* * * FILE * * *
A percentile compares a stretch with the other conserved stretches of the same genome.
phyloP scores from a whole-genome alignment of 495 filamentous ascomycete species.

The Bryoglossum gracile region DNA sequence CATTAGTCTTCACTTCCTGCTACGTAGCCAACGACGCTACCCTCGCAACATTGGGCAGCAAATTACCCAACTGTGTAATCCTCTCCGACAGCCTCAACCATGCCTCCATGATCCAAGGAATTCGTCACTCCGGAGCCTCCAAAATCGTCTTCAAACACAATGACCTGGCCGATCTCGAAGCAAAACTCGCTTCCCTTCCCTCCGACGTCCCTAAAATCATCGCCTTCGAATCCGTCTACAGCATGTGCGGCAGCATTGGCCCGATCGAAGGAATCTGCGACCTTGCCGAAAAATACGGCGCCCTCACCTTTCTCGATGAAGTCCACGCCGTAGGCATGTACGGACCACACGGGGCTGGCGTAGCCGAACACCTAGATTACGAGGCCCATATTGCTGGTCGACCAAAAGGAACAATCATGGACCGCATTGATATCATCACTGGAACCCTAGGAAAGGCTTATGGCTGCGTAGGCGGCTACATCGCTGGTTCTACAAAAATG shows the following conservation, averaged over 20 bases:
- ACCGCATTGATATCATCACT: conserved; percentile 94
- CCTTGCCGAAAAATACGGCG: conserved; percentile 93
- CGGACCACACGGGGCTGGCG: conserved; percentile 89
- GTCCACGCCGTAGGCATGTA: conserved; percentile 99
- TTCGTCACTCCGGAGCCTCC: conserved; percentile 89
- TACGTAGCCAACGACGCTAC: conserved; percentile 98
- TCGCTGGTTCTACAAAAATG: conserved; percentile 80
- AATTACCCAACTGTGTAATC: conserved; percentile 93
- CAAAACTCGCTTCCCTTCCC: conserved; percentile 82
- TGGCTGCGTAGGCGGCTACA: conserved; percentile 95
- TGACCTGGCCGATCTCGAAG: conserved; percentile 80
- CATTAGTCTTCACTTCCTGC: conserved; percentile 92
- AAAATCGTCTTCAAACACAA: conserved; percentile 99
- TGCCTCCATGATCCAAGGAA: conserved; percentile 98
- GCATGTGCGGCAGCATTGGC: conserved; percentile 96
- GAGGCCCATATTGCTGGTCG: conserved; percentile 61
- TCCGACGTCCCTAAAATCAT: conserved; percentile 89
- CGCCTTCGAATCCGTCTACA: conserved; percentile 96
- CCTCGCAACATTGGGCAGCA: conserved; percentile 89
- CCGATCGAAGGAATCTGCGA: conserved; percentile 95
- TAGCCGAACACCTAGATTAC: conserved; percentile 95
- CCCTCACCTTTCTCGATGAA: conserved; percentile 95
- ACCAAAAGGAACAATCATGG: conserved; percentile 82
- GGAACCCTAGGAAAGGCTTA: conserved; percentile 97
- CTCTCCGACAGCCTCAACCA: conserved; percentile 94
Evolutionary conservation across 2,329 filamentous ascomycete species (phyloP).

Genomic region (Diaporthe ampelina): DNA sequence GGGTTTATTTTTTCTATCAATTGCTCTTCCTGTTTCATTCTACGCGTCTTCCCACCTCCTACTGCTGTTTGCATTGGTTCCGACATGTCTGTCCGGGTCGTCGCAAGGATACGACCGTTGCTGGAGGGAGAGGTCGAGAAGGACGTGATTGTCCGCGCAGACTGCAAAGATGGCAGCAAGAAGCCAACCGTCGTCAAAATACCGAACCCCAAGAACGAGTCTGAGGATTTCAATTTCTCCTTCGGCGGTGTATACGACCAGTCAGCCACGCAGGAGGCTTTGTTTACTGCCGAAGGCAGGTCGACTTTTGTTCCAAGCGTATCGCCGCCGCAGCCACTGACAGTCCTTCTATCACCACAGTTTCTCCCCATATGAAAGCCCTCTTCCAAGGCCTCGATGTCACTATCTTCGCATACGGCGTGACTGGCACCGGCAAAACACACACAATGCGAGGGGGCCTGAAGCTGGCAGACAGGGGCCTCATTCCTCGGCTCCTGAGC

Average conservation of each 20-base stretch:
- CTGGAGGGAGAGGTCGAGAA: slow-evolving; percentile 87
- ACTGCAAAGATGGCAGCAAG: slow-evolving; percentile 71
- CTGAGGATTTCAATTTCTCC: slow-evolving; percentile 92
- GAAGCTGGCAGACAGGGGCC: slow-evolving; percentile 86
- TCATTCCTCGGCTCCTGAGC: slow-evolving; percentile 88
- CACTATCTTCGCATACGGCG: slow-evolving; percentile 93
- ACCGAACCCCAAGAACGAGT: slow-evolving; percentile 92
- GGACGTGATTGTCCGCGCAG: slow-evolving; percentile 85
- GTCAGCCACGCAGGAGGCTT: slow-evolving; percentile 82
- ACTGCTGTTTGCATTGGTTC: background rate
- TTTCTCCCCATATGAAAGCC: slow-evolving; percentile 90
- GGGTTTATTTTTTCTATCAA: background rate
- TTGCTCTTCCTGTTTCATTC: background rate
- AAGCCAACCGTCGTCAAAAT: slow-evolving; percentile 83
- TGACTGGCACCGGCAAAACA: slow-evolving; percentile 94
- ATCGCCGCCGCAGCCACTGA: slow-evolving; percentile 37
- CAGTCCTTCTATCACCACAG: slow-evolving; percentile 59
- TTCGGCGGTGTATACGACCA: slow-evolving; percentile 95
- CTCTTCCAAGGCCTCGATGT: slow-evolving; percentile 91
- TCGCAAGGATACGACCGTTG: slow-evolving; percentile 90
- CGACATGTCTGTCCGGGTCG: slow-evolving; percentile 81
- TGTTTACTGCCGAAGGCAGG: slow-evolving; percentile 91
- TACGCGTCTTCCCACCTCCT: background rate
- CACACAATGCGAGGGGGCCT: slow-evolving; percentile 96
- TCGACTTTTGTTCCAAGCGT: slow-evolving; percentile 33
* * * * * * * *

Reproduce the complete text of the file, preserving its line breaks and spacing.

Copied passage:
A percentile compares a stretch with the other conserved stretches of the same genome.
phyloP scores from a whole-genome alignment of 495 filamentous ascomycete species.

The Bryoglossum gracile region DNA sequence CATTAGTCTTCACTTCCTGCTACGTAGCCAACGACGCTACCCTCGCAACATTGGGCAGCAAATTACCCAACTGTGTAATCCTCTCCGACAGCCTCAACCATGCCTCCATGATCCAAGGAATTCGTCACTCCGGAGCCTCCAAAATCGTCTTCAAACACAATGACCTGGCCGATCTCGAAGCAAAACTCGCTTCCCTTCCCTCCGACGTCCCTAAAATCATCGCCTTCGAATCCGTCTACAGCATGTGCGGCAGCATTGGCCCGATCGAAGGAATCTGCGACCTTGCCGAAAAATACGGCGCCCTCACCTTTCTCGATGAAGTCCACGCCGTAGGCATGTACGGACCACACGGGGCTGGCGTAGCCGAACACCTAGATTACGAGGCCCATATTGCTGGTCGACCAAAAGGAACAATCATGGACCGCATTGATATCATCACTGGAACCCTAGGAAAGGCTTATGGCTGCGTAGGCGGCTACATCGCTGGTTCTACAAAAATG shows the following conservation, averaged over 20 bases:
- ACCGCATTGATATCATCACT: conserved; percentile 94
- CCTTGCCGAAAAATACGGCG: conserved; percentile 93
- CGGACCACACGGGGCTGGCG: conserved; percentile 89
- GTCCACGCCGTAGGCATGTA: conserved; percentile 99
- TTCGTCACTCCGGAGCCTCC: conserved; percentile 89
- TACGTAGCCAACGACGCTAC: conserved; percentile 98
- TCGCTGGTTCTACAAAAATG: conserved; percentile 80
- AATTACCCAACTGTGTAATC: conserved; percentile 93
- CAAAACTCGCTTCCCTTCCC: conserved; percentile 82
- TGGCTGCGTAGGCGGCTACA: conserved; percentile 95
- TGACCTGGCCGATCTCGAAG: conserved; percentile 80
- CATTAGTCTTCACTTCCTGC: conserved; percentile 92
- AAAATCGTCTTCAAACACAA: conserved; percentile 99
- TGCCTCCATGATCCAAGGAA: conserved; percentile 98
- GCATGTGCGGCAGCATTGGC: conserved; percentile 96
- GAGGCCCATATTGCTGGTCG: conserved; percentile 61
- TCCGACGTCCCTAAAATCAT: conserved; percentile 89
- CGCCTTCGAATCCGTCTACA: conserved; percentile 96
- CCTCGCAACATTGGGCAGCA: conserved; percentile 89
- CCGATCGAAGGAATCTGCGA: conserved; percentile 95
- TAGCCGAACACCTAGATTAC: conserved; percentile 95
- CCCTCACCTTTCTCGATGAA: conserved; percentile 95
- ACCAAAAGGAACAATCATGG: conserved; percentile 82
- GGAACCCTAGGAAAGGCTTA: conserved; percentile 97
- CTCTCCGACAGCCTCAACCA: conserved; percentile 94
Evolutionary conservation across 2,329 filamentous ascomycete species (phyloP).

Genomic region (Diaporthe ampelina): DNA sequence GGGTTTATTTTTTCTATCAATTGCTCTTCCTGTTTCATTCTACGCGTCTTCCCACCTCCTACTGCTGTTTGCATTGGTTCCGACATGTCTGTCCGGGTCGTCGCAAGGATACGACCGTTGCTGGAGGGAGAGGTCGAGAAGGACGTGATTGTCCGCGCAGACTGCAAAGATGGCAGCAAGAAGCCAACCGTCGTCAAAATACCGAACCCCAAGAACGAGTCTGAGGATTTCAATTTCTCCTTCGGCGGTGTATACGACCAGTCAGCCACGCAGGAGGCTTTGTTTACTGCCGAAGGCAGGTCGACTTTTGTTCCAAGCGTATCGCCGCCGCAGCCACTGACAGTCCTTCTATCACCACAGTTTCTCCCCATATGAAAGCCCTCTTCCAAGGCCTCGATGTCACTATCTTCGCATACGGCGTGACTGGCACCGGCAAAACACACACAATGCGAGGGGGCCTGAAGCTGGCAGACAGGGGCCTCATTCCTCGGCTCCTGAGC

Average conservation of each 20-base stretch:
- CTGGAGGGAGAGGTCGAGAA: slow-evolving; percentile 87
- ACTGCAAAGATGGCAGCAAG: slow-evolving; percentile 71
- CTGAGGATTTCAATTTCTCC: slow-evolving; percentile 92
- GAAGCTGGCAGACAGGGGCC: slow-evolving; percentile 86
- TCATTCCTCGGCTCCTGAGC: slow-evolving; percentile 88
- CACTATCTTCGCATACGGCG: slow-evolving; percentile 93
- ACCGAACCCCAAGAACGAGT: slow-evolving; percentile 92
- GGACGTGATTGTCCGCGCAG: slow-evolving; percentile 85
- GTCAGCCACGCAGGAGGCTT: slow-evolving; percentile 82
- ACTGCTGTTTGCATTGGTTC: background rate
- TTTCTCCCCATATGAAAGCC: slow-evolving; percentile 90
- GGGTTTATTTTTTCTATCAA: background rate
- TTGCTCTTCCTGTTTCATTC: background rate
- AAGCCAACCGTCGTCAAAAT: slow-evolving; percentile 83
- TGACTGGCACCGGCAAAACA: slow-evolving; percentile 94
- ATCGCCGCCGCAGCCACTGA: slow-evolving; percentile 37
- CAGTCCTTCTATCACCACAG: slow-evolving; percentile 59
- TTCGGCGGTGTATACGACCA: slow-evolving; percentile 95
- CTCTTCCAAGGCCTCGATGT: slow-evolving; percentile 91
- TCGCAAGGATACGACCGTTG: slow-evolving; percentile 90
- CGACATGTCTGTCCGGGTCG: slow-evolving; percentile 81
- TGTTTACTGCCGAAGGCAGG: slow-evolving; percentile 91
- TACGCGTCTTCCCACCTCCT: background rate
- CACACAATGCGAGGGGGCCT: slow-evolving; percentile 96
- TCGACTTTTGTTCCAAGCGT: slow-evolving; percentile 33